A casino project in Biloxi suffered a major setback Thursday after the Mississippi Supreme Court upheld the lower court ruling that the proposed site does not meet state requirements for a casino site.
Casino Development Legally Stalled
The proposed casino resort comprising of a 1,300-room hotel and 100,000 square feet conference center at the site of the former Tivoli Hotel in East Biloxi was found lacking in terms of state’s requirements for casino sites.
Mississippi’s original law limited casinos only over water, but after the devastating effects of Hurricane Katrina in 2005 during which massive barges turned into casinos were thrown onto the land, state legislators amended the law. The requirement for the casinos to be over water was eased letting casinos on the coast, but only if other parts of the casino development site touch water.
The East Biloxi casino project was initially proposed in 2007 and a year later the developer, RW Development, owned by former owner of the National Basketball Association (NBA) franchise New Orleans Hornets, Ray Wooldridge, asked the state gaming regulator, the Mississippi Gaming Commission (MGC), to approve the suitability of the site for a casino.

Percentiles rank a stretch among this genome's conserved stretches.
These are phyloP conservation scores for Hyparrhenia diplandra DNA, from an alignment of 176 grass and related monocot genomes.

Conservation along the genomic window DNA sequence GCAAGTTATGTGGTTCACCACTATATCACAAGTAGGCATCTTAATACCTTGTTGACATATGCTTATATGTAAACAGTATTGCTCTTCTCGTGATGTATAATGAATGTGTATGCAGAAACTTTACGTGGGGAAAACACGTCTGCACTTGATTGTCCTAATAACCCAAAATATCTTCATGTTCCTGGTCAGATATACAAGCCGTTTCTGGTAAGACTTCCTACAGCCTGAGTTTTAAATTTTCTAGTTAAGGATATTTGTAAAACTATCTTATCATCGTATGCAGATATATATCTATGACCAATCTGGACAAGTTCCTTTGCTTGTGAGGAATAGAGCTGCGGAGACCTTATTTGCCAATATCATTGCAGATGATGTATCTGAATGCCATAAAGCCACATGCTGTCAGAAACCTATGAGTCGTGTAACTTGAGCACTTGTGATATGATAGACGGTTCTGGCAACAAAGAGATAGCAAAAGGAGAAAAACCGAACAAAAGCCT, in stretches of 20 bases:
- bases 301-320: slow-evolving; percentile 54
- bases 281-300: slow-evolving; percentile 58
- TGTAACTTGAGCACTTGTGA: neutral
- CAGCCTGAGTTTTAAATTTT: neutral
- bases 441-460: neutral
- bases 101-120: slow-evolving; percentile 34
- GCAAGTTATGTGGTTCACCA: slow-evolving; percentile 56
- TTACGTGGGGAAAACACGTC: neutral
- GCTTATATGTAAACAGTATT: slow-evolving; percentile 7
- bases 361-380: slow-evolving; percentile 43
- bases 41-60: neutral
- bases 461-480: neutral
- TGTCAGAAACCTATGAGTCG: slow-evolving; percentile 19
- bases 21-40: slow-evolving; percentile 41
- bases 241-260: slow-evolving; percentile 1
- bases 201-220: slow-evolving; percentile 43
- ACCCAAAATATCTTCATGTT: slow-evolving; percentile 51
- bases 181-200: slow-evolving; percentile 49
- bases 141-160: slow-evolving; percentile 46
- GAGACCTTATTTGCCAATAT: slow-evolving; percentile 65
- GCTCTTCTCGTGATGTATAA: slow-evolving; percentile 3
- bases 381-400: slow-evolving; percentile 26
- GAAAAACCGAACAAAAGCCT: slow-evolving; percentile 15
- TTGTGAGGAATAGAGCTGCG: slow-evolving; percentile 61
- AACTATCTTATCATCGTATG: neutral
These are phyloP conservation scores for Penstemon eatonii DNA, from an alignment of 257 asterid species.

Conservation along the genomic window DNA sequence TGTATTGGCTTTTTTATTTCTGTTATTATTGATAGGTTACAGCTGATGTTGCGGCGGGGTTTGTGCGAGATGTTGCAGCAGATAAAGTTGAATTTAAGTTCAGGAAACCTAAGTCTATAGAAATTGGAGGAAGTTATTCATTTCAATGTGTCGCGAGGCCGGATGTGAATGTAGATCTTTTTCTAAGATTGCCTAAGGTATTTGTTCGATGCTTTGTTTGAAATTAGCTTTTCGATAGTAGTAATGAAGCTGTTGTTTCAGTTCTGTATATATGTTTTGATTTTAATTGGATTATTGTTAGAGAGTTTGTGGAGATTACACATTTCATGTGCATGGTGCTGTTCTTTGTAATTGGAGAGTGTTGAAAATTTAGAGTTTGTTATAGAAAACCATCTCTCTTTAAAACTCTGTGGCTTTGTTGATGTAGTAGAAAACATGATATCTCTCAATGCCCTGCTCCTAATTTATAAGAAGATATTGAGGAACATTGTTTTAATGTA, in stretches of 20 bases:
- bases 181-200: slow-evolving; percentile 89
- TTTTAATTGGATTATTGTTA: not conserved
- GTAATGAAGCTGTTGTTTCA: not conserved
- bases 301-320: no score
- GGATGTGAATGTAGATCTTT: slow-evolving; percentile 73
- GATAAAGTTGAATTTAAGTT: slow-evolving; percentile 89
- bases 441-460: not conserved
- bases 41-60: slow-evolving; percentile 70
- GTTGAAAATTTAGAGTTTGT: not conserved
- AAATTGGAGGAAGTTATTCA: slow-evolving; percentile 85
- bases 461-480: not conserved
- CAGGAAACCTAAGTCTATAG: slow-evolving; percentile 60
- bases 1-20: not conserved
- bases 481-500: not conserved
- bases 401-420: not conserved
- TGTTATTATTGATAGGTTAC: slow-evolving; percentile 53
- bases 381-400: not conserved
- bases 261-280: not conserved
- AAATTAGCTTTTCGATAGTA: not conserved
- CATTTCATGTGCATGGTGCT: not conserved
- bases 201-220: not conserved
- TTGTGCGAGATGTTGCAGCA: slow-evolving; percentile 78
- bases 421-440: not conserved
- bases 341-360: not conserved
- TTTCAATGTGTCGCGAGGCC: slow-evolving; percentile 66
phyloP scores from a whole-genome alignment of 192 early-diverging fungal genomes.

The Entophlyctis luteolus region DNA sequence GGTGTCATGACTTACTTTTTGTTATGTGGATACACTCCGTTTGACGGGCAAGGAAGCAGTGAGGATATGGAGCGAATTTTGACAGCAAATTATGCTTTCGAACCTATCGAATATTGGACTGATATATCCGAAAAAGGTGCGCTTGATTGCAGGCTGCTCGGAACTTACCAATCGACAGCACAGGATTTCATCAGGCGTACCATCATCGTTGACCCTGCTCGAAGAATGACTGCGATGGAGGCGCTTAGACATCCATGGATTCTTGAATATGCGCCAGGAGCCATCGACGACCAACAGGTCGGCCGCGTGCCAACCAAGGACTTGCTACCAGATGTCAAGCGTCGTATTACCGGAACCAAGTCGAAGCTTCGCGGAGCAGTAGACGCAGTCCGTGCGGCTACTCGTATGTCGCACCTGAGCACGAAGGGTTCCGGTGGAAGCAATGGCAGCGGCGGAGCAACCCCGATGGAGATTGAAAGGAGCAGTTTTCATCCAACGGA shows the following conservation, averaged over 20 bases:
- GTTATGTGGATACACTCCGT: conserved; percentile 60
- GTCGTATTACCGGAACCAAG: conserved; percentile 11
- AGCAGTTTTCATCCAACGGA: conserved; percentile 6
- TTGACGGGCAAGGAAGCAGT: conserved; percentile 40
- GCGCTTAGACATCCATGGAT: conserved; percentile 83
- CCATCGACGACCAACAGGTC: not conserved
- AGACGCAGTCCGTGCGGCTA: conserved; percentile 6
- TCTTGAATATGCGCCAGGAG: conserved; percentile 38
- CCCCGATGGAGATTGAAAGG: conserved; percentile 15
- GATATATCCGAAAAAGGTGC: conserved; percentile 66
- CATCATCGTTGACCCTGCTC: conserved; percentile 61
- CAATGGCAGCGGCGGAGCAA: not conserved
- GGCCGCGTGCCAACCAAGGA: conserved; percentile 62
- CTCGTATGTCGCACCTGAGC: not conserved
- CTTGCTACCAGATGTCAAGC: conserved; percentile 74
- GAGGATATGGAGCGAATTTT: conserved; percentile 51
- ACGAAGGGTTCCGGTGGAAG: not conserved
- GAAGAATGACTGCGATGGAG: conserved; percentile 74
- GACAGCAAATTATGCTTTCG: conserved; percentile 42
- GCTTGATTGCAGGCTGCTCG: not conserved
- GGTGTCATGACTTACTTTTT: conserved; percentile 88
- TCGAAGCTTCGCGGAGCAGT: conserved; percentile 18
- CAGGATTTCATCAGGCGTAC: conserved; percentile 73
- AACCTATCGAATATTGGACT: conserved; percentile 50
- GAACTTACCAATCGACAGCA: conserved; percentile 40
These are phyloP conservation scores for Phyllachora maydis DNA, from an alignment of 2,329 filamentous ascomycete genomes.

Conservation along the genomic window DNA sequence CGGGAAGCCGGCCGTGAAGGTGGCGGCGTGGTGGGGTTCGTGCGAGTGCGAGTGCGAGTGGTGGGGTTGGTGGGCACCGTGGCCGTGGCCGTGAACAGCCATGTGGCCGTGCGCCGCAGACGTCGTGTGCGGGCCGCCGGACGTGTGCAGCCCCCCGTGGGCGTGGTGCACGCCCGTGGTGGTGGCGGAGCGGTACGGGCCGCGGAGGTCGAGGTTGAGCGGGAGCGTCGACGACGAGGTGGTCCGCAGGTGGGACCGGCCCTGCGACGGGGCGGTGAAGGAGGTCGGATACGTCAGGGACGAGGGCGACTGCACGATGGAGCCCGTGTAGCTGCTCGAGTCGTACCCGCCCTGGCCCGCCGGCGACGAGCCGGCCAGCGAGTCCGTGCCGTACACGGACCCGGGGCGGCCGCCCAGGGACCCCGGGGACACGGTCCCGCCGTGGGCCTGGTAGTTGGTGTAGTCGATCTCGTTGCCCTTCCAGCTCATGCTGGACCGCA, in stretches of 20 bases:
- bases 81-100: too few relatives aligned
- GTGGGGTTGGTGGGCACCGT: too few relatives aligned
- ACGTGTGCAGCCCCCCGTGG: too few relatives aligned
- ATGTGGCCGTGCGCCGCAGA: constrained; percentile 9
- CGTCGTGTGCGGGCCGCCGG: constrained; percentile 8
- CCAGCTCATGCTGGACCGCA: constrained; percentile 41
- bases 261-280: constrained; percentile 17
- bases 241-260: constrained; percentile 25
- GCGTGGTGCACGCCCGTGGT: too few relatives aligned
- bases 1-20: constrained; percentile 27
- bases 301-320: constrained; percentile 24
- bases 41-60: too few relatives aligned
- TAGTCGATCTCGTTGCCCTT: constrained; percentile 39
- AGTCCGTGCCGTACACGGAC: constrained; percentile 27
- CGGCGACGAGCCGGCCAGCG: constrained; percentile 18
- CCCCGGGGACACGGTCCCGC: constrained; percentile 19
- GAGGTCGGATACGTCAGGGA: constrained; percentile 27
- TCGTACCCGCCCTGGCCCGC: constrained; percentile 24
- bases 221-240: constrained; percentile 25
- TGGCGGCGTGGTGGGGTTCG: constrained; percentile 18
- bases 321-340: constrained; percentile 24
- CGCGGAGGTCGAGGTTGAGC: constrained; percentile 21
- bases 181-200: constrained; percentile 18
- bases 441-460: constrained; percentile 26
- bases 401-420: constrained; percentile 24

MGC Denies Casino Suitability for the Site
The MGC rejected the proposed site to develop a land-based gaming establishment not only in 2008, but also in 2017 and 2019, forcing the developer to appeal the decision to the Harrison County Circuit Court, where a circuit judge confirmed in 2019 the MGC’s decision, but Ray Wooldridge did not give up.
The former Hornets owner appealed to the state Supreme Court seeking it to overturn the circuit court ruling, but on Thursday justices upheld both rulings that the property at 1820 Beach Boulevard, east of Veterans Avenue, does not meet state law requirements for a casino site.
“The Court agrees with and affirms both decisions of the Harrison County Circuit Court affirming the decision of the MGC.”
Supreme Court ruling
RW Development failed to meet the requirements for a casino site or provide evidence that the site proposed for the casino development was within the required by law 800 feet of the mean high water line (MHWL), justices stated in the Thursday ruling.
Regarding the second case, the ruling says that the developer
“..failed to establish that the MHWL point of reference was located on RW’s premises, that RW owned or leased the land contiguous to the point of reference and its proposed gaming site, and that the land would play an integral part in RW’s project.”
Supreme Court ruling
The Supreme Court ruling is a blow to the $700 million ambitious project of RW Development and its owner, who in the meantime built Big Play Entertainment Center at the site, while waiting for the green light to go ahead with his casino development plans. The amusement park features a miniature golf, laser tag and many other family amusements, and recently opened a go-kart track to add to its entertainment amenities.